Moving on the 2013-14 Big Ten standings, this week the Indiana Hoosiers are up, who finished 9th in the conference, one year after going to the Big Dance as a No. 1 seed.
So, what happened this season?
The Hoosiers lost quite a bit from their stellar 2012-13 team: Cody Zeller, Christian Watford and Victor Oladipo, all moved on. Losing even one of those players is a significant blow, but to lose three talents like that in one offseason..well, it's not surprise IU's season went as it did.
IU went 10-3 during the non-conference portion of the schedule, with a 1-point loss to eventual national champ UConn on Nov. 22, a 17-point loss against Syracuse (which didn't go all that differently from IU's Sweet 16 meeting with the Orangemen earlier in 2013) and a 7-point loss to Notre Dame in Indianapolis.
The Big Ten slate started with a bang, as the Hoosiers would drop an OT affair in Champaign but knock off undefeated No. 3 Wisconsin at home a few games later. Sitting at 2-2, it was still early to say whether or not this was a fringe tourney team, a bubble team, or an NIT lock.
Then IU lost to Northwestern, at home, 54-47; the Wildcats didn't seem to care much for home court advantages around this point in the season.
Despite upsetting Michigan at home, the Hoosiers would lose five of their next seven following that ugly Northwestern loss. The Hoosiers picked up some nice wins at home late in the season against Iowa and Ohio State, but by then it was too late. IU finished with a 7-11 conference record and a 2-7 road record.
- IU ranked 4th in the B1G during conference play in possessions per 40 minutes, but was just 7th in points per possession.
- With Vonleh's abilities on the boards, IU finished 3rd in offensive rebounding percentage and 4th on the defensive side of the stat. Sans Vonleh, it's a good bet these numbers will dip in 2014-15.
- The Hoosiers were just plain bad at distributing the ball and holding on to it. IU finished last in turnover percentage and assist to turnover ratio. It always seemed like consistent offense only came in one of three ways for them: 1) Ferrell dribble drive 2) Ferrell goes off from beyond the arc 3) Vonleh doing his thing in the paint. As such, IU's offense was never a stable thing.
- Largely helped by Ferrell, IU finished third in three-point field goal percentage, behind Michigan and Michigan State.
D.J. White or Cody Zeller aren't walking through that door; the Hoosiers have some pieces to work with, but this is going to be a very, very guard-heavy team. Why? Star freshman Noah Vonleh made the jump to the NBA draft, which leaves quite a bit of production and size to fill; frankly, it doesn't seem like that's going to happen. Then again, Vonleh was able to jump to the NBA after one year for a reason: he was pretty darn good. Even in a "normal" year for IU, replacing him with a standard array of college bigs would be very difficult.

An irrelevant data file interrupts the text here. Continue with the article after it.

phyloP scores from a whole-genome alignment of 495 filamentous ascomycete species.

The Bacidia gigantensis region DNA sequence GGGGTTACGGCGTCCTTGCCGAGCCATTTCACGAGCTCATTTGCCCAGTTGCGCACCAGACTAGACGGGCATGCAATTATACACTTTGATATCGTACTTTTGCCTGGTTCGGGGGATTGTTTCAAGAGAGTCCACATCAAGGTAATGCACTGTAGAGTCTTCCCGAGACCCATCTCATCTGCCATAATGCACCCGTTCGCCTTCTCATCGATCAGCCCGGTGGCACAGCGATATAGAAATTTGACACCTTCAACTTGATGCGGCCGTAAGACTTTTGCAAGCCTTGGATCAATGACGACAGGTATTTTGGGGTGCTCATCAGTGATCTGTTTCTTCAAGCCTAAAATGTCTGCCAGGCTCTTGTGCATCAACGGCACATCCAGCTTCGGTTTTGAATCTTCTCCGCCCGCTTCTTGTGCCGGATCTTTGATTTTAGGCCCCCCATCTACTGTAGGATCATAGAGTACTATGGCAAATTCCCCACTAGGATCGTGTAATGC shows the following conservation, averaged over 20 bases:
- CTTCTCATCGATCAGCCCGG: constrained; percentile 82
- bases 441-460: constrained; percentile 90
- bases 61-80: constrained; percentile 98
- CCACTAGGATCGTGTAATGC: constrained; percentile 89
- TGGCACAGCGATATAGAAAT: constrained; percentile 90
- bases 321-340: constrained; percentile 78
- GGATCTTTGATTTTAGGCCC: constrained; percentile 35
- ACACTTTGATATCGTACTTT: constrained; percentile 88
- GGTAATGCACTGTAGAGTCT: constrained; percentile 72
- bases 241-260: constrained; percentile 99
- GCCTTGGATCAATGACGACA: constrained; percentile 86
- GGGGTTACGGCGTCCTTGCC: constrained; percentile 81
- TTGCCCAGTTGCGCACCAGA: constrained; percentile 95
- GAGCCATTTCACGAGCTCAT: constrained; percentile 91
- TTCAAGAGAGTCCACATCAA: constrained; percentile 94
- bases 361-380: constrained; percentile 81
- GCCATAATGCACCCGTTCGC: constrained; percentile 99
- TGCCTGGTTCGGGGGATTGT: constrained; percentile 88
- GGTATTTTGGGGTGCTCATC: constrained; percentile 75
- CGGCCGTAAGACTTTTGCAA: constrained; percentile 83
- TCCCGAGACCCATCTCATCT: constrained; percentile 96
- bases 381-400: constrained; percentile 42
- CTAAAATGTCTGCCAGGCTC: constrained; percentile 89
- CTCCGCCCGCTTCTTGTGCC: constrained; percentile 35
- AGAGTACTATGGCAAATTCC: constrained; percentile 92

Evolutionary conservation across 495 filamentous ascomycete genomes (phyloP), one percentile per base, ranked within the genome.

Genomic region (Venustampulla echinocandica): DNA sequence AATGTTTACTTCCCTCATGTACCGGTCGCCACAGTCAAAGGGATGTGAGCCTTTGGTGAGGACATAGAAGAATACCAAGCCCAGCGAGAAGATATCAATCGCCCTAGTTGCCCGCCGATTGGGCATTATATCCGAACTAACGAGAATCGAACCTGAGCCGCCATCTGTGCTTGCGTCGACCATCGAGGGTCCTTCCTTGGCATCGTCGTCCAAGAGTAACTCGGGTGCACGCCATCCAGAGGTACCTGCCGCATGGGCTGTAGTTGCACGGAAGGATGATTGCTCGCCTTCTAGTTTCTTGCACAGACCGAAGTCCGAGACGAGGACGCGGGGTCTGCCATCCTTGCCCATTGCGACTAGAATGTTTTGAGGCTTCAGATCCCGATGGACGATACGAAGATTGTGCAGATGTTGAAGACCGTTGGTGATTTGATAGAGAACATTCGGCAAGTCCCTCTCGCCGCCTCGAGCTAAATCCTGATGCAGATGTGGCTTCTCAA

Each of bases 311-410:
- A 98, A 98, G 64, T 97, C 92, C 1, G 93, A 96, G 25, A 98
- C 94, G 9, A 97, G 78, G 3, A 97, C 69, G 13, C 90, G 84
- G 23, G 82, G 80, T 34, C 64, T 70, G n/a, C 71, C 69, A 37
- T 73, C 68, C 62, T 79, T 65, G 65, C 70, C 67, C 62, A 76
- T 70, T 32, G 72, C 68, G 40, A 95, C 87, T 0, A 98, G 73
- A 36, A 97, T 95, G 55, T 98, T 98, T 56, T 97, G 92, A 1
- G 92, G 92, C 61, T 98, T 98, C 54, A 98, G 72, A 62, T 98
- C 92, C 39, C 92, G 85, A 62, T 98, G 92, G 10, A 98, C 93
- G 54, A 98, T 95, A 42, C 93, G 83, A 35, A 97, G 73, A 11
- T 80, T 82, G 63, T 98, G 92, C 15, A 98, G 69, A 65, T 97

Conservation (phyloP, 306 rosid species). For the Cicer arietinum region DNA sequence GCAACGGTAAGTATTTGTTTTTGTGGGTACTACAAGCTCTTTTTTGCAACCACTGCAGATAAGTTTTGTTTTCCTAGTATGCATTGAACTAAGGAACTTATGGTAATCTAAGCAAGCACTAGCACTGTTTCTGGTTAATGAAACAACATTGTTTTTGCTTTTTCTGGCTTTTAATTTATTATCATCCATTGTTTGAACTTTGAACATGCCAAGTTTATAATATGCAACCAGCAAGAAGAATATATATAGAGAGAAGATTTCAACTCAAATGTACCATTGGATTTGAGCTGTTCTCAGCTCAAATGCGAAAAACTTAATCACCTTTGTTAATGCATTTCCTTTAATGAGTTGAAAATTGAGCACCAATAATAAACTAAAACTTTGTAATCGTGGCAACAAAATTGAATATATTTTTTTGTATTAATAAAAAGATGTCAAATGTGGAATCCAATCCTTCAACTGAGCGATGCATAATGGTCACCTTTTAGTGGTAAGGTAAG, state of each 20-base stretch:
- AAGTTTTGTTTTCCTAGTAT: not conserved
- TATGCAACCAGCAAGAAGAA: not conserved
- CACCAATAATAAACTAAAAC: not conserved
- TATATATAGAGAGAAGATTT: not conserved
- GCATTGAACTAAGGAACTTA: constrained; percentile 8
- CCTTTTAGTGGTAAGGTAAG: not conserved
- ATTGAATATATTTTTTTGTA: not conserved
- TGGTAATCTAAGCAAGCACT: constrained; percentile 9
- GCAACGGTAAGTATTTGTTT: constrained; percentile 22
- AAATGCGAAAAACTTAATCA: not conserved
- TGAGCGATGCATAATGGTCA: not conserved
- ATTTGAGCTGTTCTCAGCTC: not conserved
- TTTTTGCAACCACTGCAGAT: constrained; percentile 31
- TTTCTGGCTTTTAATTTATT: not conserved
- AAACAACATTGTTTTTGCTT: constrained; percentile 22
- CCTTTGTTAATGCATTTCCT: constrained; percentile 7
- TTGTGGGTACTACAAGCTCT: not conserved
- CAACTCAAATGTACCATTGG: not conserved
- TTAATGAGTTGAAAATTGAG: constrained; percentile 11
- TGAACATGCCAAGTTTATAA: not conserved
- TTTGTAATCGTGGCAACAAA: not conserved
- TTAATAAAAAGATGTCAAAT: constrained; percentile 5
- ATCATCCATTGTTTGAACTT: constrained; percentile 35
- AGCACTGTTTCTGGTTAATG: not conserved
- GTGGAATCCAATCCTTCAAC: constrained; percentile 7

In addition to Vonleh, IU lost Jeremy Hollowell and Austin Etherington, who decided to transfer. Neither were exceptional, but bodies are bodies.
Will Sheehey is gone as well--his season was a strange one, one of unrealistically upticked expectations unmet. Sheehey was like a solid but unspectacular third line center asked to center the top line. As a secondary or tertiary option (i.e. 2012-13), Sheehey was just fine. As a primary guy? It just didn't work out.
In any case, as far as somewhat big guys go, the infrequently deployed 6-foot-9 Hanner Mosquera-Perea is back, as is the 6-foot-7 Troy Williams. You're probably thinking, "Boy, Crean better have signed some bigs in this class." Well, good call, as he did grab two, although neither are highly touted. The 6-foot-9 Texan, Tim Priller, doesn't appear to have a star ranking on Rivals, and UIC is listed as his only other offer. As for three-star Jeremiah April, based on this Indy Star article back in April, he seems to be a defense-first guy as of now.
Outside of that, IU of course grabbed Michigan target James Blackmon, a five-star talent, back in October, as well as four-star SG Robert Johnson. So, yeah, they're set at the 2.
On the bright side for IU, most college teams would kill to have a point guard like Yogi Ferrell. What he lacks in height he makes up for in pure quickness and his ability to somehow shoot the lights out over Michigan defenders' outstretched arms like some kind of basketballing wizard.
Throw in Stanford Robinson at the 3, who is a bad shooter but somewhat of an agent of chaos in transition, and you have a pretty strong well of backcourt talent, even if two of the guys in there will be true freshmen.
IU has very little size returning, and will need their untouted pair of incoming bigs to log some real minutes this season. That is a recipe for not so good things, on the offensive or defensive glass. If you need to be reminded about Vonleh's overall impact on the game, check out these collection of Vonleh gifs boston.com put together for its NBA draft coverage.
But, can the backcourt, namely Yogi being Yogi and what should be the instant offense Blackmon will bring, be enough to offset the frontcourt's woes? I'm really not sure.
But, as with Penn State and D.J. Newbill, Ferell gives IU a shot in just about every conference game...especially at home. Oh, especially at home.